The irony is that these survivalists who have the insight into the urgency of peak oil and who decide, in response, to head for the hills, are, ironically, most needed in the places where the rest of the people are, sharing their skills and their insights.

In other words this is a time where the only valid and practical response is to embrace society rather than run away from it. This is the work of now. People are starting to wake up, peak oil is becoming clearly visible, and everything, it feels to me is up for grabs. Energy descent planning has the advantage that it is a response to peak oil that might actually work.
If I understand it right, our primary failing is that we are not engaging our local community in planning for peak oil, we are letting society down by going our own way and doing our own thing, and that this may lead to our deserving the title of isolationist-survivalists.

Any community tackling peak oil in a head-on fashion must necessarily have some proportion of the population who consider peak oil to be a real and impending threat. Whilst I do believe that one person can make a difference, one person, without being able to convince others, is not going to have an effect on a community, is not going to be able to bring about the kind of changes we see in places implementing plans like Transition Towns.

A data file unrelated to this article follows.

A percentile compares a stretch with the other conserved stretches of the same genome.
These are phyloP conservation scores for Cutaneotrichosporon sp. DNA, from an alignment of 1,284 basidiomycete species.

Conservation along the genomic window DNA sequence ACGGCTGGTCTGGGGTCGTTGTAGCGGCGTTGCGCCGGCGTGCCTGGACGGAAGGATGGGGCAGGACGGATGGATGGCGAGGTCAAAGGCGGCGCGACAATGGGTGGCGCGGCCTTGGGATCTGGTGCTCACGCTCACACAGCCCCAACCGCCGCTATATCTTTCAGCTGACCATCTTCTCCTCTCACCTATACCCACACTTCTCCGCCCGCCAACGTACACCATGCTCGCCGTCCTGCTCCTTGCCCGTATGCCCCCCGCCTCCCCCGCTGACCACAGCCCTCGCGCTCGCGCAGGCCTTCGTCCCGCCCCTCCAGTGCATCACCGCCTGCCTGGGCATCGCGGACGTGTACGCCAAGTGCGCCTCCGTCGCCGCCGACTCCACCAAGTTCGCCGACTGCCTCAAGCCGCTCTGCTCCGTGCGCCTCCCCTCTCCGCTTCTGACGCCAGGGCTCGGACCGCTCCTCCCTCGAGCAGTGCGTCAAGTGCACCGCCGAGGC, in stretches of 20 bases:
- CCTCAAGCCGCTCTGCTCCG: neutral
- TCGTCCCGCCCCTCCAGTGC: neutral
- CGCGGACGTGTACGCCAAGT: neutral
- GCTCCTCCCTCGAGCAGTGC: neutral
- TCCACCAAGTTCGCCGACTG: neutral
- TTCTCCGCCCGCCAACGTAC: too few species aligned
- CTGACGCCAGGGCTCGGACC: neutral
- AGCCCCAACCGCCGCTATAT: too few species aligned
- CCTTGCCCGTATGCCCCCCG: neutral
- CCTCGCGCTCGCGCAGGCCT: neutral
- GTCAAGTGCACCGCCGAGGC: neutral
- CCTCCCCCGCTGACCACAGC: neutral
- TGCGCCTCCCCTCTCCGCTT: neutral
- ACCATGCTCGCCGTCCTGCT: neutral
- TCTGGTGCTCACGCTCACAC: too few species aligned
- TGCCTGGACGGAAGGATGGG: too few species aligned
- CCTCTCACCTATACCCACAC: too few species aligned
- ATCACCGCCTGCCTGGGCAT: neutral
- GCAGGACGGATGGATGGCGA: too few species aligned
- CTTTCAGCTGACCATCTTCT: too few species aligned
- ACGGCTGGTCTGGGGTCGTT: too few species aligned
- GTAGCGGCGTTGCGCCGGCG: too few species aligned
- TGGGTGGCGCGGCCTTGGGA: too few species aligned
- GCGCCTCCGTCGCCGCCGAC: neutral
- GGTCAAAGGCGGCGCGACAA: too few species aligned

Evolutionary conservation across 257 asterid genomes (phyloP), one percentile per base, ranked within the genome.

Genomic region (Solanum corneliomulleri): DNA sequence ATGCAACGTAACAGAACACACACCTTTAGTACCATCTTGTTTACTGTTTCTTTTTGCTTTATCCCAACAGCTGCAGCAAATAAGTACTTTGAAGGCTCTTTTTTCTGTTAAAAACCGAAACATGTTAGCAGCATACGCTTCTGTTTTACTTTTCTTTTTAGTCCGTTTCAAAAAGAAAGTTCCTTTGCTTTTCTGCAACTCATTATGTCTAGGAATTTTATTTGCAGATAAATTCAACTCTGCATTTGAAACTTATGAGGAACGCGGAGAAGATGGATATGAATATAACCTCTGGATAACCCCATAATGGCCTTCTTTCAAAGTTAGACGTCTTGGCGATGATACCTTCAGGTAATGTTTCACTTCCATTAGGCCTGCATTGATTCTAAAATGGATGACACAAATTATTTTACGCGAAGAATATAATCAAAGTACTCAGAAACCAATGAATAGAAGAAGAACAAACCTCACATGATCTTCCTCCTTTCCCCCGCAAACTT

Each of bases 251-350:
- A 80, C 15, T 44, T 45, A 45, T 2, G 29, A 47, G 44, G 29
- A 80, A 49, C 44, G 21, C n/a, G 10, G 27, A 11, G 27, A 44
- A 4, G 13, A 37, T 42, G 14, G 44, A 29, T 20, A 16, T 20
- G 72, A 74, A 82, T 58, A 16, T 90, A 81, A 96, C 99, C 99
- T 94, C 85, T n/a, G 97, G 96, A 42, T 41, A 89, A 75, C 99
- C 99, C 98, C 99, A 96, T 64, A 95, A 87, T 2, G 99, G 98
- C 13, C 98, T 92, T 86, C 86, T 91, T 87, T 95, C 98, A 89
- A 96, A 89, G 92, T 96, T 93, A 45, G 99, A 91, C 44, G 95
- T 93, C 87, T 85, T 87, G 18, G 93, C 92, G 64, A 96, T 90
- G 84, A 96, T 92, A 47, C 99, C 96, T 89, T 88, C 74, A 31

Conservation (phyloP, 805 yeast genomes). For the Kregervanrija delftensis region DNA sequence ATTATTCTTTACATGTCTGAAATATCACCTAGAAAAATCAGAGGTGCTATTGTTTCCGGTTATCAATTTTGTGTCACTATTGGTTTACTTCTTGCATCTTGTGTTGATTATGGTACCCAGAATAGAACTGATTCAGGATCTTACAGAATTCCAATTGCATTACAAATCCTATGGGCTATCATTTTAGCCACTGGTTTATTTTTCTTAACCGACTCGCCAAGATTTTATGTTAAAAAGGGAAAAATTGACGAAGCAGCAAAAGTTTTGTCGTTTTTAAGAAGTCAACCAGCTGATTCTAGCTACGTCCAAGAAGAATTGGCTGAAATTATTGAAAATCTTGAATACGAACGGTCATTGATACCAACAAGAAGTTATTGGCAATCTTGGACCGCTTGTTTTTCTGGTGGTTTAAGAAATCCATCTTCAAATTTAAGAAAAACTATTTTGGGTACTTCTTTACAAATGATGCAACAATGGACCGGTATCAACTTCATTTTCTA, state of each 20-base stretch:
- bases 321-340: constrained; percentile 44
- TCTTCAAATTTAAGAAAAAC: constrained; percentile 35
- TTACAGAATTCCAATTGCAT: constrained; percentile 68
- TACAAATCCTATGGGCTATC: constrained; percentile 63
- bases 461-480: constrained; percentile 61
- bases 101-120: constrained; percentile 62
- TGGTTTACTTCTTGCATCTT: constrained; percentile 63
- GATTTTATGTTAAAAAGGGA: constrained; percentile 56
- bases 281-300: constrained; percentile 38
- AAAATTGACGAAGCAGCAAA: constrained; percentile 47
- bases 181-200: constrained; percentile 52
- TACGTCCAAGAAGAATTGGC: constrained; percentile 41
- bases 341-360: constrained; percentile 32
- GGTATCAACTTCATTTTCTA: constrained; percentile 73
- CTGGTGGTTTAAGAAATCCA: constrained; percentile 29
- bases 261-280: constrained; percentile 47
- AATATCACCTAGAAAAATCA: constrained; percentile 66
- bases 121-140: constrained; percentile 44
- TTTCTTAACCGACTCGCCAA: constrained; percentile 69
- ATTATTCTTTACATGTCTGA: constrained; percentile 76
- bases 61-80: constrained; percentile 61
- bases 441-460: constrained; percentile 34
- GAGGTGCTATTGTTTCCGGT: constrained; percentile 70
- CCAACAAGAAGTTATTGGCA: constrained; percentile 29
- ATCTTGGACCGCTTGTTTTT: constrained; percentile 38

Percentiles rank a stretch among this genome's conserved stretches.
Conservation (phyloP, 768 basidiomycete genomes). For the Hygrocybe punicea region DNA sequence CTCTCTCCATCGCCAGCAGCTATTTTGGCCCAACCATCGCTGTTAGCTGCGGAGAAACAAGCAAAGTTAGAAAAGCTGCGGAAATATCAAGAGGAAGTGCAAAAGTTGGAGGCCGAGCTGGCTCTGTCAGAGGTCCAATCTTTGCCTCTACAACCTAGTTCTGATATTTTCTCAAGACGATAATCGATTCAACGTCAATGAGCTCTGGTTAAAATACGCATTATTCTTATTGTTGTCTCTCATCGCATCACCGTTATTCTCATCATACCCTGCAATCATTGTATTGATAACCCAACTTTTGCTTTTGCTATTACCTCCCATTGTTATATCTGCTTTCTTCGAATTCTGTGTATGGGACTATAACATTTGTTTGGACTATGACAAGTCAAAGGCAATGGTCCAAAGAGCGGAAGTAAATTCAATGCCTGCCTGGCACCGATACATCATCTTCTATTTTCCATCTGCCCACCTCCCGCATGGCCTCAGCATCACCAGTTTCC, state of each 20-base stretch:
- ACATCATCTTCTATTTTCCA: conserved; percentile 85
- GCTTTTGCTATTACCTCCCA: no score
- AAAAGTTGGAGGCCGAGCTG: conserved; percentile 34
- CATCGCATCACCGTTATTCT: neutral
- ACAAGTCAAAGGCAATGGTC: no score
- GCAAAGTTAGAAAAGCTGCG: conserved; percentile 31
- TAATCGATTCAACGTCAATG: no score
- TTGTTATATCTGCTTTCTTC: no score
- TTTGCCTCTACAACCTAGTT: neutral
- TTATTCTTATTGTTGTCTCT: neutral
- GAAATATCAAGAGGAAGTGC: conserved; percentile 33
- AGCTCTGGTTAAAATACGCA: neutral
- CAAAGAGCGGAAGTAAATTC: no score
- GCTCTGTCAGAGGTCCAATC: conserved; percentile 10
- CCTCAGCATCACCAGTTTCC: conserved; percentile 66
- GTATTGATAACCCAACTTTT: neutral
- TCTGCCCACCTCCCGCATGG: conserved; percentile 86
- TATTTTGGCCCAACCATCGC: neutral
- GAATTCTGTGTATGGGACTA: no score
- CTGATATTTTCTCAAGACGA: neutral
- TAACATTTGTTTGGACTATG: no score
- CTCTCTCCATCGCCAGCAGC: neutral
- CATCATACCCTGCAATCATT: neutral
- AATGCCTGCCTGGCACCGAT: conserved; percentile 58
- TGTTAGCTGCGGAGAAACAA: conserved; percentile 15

When considering many rural areas, there just isn't this critical mass to allow the ball to start rolling. Try too hard to convince people and you tend to alienate them. Due to the social structures, alienation from one person usually flows on to alienation from many people, as your “reputation” spreads through the tight knit community. Get too radical and you could swiftly find yourself doing your shopping in the next village over.

The question is, are we being selfish and insular by remaining in our communities in the country and not taking any direct social action?

I think not, and here's why: A “life-raft” can be built up so that it is insulated from the worst that may come to try us as a society. In doing that, the location becomes a storehouse of information, knowledge and experience, as well as, perhaps most importantly, genetic material.

There will come a time when the people in country communities are bitten hard by peak oil, and they will be looking for solutions. As long as you haven't alienated them entirely, you will be in a prime position to support that social network, perhaps not by being able to feed it outright from your stores, but certainly by being able to help it transition through education and provision of materials such as fruit trees, plants and seeds.